Feb 20, 2016 (Sara)
Maya has been up and down over the last 36 hours. This morning when I arrived, she was sunggly in bed with Daddy but still sort of grumpy and VERY pale. Like alarmingly, Casper wasn’t even this white, pale. My stomach dropped knowing that yesterday’s hemoglobin was already extremely low at 7.0 and I was almost afraid to ask what it was now.
It was only 8:15 so I was patient and waited to discuss the results with a resident…I needed coffee anyways. I have no problem with asking a gazillion questions or looking over the shoulder of the clinicians when they are looking at Maya’s labs or MAR (the list of drugs/meds she’s on). I think it surprises some of the doctors and nurses but everyone is very helpful and willing to discuss anything with me. I also keep close tabs on what meds they are giving her.
She is currently on a blood pressure med (Norvasc every morning) and they just increased it today since she continues to run high. Norvasc is “long acting” but they have had to give her some fast acting BP meds a few times since she’ll shoot up to 145/90…not good. They like it closer to 117/67. They anticipate her kidneys will shrink and return to normal after chemo (a reminder our kidneys help regulate blood pressure) but since she is now on steroids, her BP will likely be high anyways. Decadron is the steroid. She will take this twice a day until March 15th (day 29). Decadron is not chemotherapy but it is used in conjunction with the chemo because it has been found to promote destruction of leukemia cells. Allupurinol three times a day is to control her uric acid. Uric acid is a by product that the leukemia cells produce when they breakdown and since her kidneys are enlarged and aren’t functioning perfectly, she needs a little help. The last thing she needs is a kidney stone. Zantac helps with a probable stomach upset from the Decadron. Maya hates this one the most (says its “spicy”) and I wish she didn’t have to take it but I don’t want her to feel bad if she doesn’t have to.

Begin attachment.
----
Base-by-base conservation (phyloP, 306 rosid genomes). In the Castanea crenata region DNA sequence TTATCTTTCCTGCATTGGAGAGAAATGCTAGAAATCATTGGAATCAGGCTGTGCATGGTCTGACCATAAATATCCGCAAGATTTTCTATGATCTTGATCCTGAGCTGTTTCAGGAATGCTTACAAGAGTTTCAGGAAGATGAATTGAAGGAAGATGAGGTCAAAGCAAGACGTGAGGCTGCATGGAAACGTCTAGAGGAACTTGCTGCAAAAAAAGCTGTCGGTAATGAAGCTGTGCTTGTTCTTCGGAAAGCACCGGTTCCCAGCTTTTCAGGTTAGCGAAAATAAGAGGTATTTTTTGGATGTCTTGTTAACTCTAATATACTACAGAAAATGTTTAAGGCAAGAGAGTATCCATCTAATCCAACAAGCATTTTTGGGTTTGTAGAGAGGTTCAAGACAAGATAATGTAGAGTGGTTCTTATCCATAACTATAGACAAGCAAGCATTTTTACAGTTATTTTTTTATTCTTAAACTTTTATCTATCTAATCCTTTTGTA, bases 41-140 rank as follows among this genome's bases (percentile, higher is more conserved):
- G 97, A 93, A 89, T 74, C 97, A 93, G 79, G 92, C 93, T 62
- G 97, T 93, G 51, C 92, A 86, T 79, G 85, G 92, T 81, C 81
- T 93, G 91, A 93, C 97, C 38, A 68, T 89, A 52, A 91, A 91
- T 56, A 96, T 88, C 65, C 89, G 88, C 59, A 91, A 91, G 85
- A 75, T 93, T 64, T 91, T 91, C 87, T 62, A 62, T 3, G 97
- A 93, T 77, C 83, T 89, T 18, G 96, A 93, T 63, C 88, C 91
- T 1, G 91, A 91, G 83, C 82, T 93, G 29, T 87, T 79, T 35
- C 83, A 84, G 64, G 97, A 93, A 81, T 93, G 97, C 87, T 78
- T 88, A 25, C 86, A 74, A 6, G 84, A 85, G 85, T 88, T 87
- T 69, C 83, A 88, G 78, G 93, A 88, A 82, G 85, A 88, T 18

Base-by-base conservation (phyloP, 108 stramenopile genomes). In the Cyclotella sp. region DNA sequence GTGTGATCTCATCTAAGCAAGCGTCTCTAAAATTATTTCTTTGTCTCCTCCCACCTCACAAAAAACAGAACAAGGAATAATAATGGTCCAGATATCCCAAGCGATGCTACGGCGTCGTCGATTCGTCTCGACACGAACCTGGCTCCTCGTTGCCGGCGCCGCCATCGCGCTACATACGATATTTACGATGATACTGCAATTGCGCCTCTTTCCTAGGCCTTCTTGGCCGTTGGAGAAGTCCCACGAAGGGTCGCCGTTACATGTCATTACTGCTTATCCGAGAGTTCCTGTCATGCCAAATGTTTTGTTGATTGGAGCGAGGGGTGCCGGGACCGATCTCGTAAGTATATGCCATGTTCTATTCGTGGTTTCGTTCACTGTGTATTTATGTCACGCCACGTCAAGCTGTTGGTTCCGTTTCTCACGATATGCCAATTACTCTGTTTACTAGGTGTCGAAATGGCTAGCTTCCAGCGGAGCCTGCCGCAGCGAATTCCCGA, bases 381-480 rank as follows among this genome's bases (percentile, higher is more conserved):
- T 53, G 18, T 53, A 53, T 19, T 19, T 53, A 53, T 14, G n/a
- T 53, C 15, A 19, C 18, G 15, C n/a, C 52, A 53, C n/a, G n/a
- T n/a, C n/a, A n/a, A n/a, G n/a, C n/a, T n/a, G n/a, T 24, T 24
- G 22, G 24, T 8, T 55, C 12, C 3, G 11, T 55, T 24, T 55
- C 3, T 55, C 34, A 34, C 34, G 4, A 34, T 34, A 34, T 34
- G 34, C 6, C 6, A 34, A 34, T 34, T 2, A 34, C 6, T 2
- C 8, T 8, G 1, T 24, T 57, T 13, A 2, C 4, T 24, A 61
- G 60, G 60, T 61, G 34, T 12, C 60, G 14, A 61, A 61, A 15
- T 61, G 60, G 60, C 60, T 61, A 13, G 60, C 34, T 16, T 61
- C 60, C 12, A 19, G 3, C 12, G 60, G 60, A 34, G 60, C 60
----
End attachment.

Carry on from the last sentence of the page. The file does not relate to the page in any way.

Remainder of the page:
She also takes Vit D supplement and Miralax. The infusion of chemotherapy via IV (once a week for now) called vincristine, plus today’s infusion can cause constipation. No good for a kid who has no platelets and might bleed. I think the RN’s would give her the “take my meds no problem” award if they had such a thing. Every one is so impressed. I hope she continues to be okay with it but I have a feeling she’s going to start associating the meds with not feeling good soon.
After coffee and some breakfast I hunted down a nurse to find out the results of the blood work. Hemoglobin was down to 5.3 today. This was a really big drop and one that initiated the protocol for transfusion. Her platelets dropped to 25 and her WBC are now down to 1.0. The new blood definitely made her feel better and I was oh-so happy to see some color on her cheeks.
After the blood she had an hour long infusion of peg-asparaginase; this will be given to her again in the future as well. This type of chemo is produced by bacteria so it can cause allergic reactions though she showed no signs of it today. Phew. In the future, she’ll also have to be monitored closely because she’ll have built antibodies. For inquiring minds and from what I understand: asparaginase is an enzyme derived from bacteria (usually E.coli) and is used for chemotherapy to inhibit the leukemic cells from continuing to divide and grow. Asparagine is an amino acid (non-essential meaning humans make it and we do not need to eat it) and is highly involved in the metabolic control of cell function. Asparaginase promotes break down of asparagine to aspartic acid in the cancer cells so they can’t keep dividing and growing. As with most chemotherapy, peg asparaginase targets fast growing cells like cancer cells…and hair cells.
Maya tolerated the transfusion and infusion like a champ. We had a visits from a few doctors, the child life specialist, and the dietitian (wooot)! All sorts of people in and out. Scotty went to visit Lincoln and I was able to talk Maya into a scrub down with super special anti bacterial wipes. She doesn’t love the “sponge baths” but I can usually bribe her with a warm blanket.
I almost cried today when I saw her do a little dancing. She didn’t go crazy but I put some music on and we danced to five little monkeys. Then we took a bath, curled up on the window seat, colored and watched for the trains. She may not be feeling well but I know deep down, her core being is still there. Her fire is still lit. The dragon may be sleeping today but that is only because tomorrow she will wake for battle. Love is life.